- Year Published: 1893
- Language: English
- Country of Origin: United States of America
- Source: Optic, O. (1893). A Victorious Union. Boston, MA: Lee and Shepherd Publishers.
- Flesch–Kincaid Level: 9.0
- Word Count: 2,337
Optic, O. (1893). Chapter VIII: “On Board of the Cotton Schooner”. A Victorious Union (Lit2Go Edition). Retrieved September 28, 2016, from
Optic, Oliver. "Chapter VIII: “On Board of the Cotton Schooner”." A Victorious Union. Lit2Go Edition. 1893. Web. <>. September 28, 2016.
Oliver Optic, "Chapter VIII: “On Board of the Cotton Schooner”," A Victorious Union, Lit2Go Edition, (1893), accessed September 28, 2016,.
Probably some, if not all, of the six men in the deck-house of the West Wind were in the habit of taking intoxicating liquors when they were ashore, and when it was served out on board of the ship in conformity with the rules and traditions of the navy. The commander and his executive officer labored for the promotion of total abstinence among the officers and crew. More than the usual proportion of the men commuted their “grog ration” for money, through the influence of the principal officers.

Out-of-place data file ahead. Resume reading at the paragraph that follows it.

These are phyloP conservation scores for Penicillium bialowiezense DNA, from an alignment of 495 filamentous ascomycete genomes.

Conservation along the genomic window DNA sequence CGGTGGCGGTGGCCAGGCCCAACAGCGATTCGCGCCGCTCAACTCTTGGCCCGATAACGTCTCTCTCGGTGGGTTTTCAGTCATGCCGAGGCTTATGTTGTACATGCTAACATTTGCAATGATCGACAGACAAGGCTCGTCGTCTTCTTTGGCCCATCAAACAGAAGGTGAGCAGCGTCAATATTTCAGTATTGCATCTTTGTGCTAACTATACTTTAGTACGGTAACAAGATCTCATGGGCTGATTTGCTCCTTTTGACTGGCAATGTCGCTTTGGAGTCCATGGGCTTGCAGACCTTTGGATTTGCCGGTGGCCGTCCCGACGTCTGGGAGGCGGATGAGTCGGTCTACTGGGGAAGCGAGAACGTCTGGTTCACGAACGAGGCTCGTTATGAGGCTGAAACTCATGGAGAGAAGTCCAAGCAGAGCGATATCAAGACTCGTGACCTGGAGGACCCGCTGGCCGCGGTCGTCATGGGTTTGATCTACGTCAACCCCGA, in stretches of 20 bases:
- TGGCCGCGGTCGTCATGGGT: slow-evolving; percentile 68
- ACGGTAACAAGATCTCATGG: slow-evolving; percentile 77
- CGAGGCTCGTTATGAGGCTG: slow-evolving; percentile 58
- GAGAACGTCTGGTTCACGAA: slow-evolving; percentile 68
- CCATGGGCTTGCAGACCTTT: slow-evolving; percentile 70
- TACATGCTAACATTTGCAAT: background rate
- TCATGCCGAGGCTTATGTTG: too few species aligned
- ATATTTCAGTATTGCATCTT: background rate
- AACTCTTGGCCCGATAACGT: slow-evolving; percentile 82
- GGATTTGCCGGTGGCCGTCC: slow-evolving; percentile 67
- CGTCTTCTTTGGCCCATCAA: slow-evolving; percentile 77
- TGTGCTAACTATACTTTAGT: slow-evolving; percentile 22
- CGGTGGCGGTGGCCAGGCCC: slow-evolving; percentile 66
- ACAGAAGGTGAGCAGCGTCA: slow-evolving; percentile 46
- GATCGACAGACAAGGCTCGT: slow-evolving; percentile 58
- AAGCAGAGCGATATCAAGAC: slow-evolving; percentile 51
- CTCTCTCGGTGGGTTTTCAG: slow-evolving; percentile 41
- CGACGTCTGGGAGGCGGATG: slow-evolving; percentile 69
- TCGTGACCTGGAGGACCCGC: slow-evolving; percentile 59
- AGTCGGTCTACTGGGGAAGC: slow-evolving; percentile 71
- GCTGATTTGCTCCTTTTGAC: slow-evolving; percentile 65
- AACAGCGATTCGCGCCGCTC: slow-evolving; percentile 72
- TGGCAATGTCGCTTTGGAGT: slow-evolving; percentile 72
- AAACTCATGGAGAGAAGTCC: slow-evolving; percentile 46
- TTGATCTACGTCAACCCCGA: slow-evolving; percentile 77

While the commander of the present expedition accepted the aid of the powerful ally, “apple-jack,” in the service of his country, drinking freely appeared to him to be about the same thing as going over to the enemy; and he could not permit his men to turn traitors involuntarily, when he knew they would not do so of their own free will and accord. He had settled the liquor question to his own satisfaction in the deck-house, returning the bottle to French.